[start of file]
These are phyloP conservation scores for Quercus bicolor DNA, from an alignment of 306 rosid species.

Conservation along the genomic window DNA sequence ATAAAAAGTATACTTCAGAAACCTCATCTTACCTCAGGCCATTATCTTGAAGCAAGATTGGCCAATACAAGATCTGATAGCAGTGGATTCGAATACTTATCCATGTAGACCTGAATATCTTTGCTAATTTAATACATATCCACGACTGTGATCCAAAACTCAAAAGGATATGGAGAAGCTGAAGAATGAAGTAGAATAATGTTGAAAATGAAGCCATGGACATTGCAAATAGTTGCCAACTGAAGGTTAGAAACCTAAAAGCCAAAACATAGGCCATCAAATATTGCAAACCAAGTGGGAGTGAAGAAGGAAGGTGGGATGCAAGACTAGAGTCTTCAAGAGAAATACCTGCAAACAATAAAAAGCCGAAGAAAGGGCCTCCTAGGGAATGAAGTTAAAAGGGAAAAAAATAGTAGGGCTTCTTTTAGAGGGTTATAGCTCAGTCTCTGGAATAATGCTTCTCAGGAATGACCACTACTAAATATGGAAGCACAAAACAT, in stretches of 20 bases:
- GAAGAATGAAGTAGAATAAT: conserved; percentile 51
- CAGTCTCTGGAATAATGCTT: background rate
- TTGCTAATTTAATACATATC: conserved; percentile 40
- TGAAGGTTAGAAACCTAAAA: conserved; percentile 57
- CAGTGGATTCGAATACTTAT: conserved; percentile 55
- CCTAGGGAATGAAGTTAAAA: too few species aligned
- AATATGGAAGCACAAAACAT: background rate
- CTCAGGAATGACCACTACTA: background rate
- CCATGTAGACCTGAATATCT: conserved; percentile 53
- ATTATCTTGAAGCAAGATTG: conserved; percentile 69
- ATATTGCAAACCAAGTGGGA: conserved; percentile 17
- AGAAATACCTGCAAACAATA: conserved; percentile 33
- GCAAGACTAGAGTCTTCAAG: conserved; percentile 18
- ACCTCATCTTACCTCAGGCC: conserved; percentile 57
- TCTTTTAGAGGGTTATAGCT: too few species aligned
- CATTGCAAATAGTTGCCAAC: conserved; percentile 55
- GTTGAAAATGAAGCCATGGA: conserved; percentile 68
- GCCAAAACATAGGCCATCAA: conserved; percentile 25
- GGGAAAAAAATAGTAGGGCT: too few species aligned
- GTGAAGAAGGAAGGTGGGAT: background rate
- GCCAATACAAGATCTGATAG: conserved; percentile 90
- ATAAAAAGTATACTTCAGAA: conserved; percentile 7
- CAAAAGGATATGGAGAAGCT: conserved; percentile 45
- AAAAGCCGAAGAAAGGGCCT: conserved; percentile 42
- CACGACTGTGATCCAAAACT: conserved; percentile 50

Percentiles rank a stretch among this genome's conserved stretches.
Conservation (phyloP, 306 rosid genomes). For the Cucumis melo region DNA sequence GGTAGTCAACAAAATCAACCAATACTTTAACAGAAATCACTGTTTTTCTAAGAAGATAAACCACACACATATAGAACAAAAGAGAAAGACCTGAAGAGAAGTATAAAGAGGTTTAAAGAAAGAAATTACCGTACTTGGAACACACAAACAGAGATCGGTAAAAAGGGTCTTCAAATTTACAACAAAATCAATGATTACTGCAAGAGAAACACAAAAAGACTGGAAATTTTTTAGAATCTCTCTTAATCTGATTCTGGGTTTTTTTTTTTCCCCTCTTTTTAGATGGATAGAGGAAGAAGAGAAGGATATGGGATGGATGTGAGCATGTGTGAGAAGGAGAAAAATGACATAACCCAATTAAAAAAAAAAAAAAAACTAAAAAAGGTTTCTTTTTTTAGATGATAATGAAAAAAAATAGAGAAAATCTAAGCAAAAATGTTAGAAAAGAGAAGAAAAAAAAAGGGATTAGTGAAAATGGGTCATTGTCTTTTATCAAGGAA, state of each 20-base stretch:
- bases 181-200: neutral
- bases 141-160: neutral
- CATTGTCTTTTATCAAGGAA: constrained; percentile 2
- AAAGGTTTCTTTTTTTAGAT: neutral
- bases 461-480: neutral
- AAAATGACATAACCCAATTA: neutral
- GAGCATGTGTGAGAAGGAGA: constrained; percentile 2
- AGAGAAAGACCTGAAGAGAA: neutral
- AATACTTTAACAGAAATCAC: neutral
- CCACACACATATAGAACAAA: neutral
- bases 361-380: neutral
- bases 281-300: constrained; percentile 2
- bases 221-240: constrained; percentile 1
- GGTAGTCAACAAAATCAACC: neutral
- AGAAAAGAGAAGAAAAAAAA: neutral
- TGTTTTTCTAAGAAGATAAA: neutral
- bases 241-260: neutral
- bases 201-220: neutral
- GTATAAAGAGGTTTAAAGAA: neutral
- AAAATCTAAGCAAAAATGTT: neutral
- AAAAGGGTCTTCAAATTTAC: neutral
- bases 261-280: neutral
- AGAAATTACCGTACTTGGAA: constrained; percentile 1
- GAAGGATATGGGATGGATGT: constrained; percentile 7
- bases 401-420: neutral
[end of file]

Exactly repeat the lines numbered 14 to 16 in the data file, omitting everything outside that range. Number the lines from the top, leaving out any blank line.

- AGAAATACCTGCAAACAATA: conserved; percentile 33
- GCAAGACTAGAGTCTTCAAG: conserved; percentile 18
- ACCTCATCTTACCTCAGGCC: conserved; percentile 57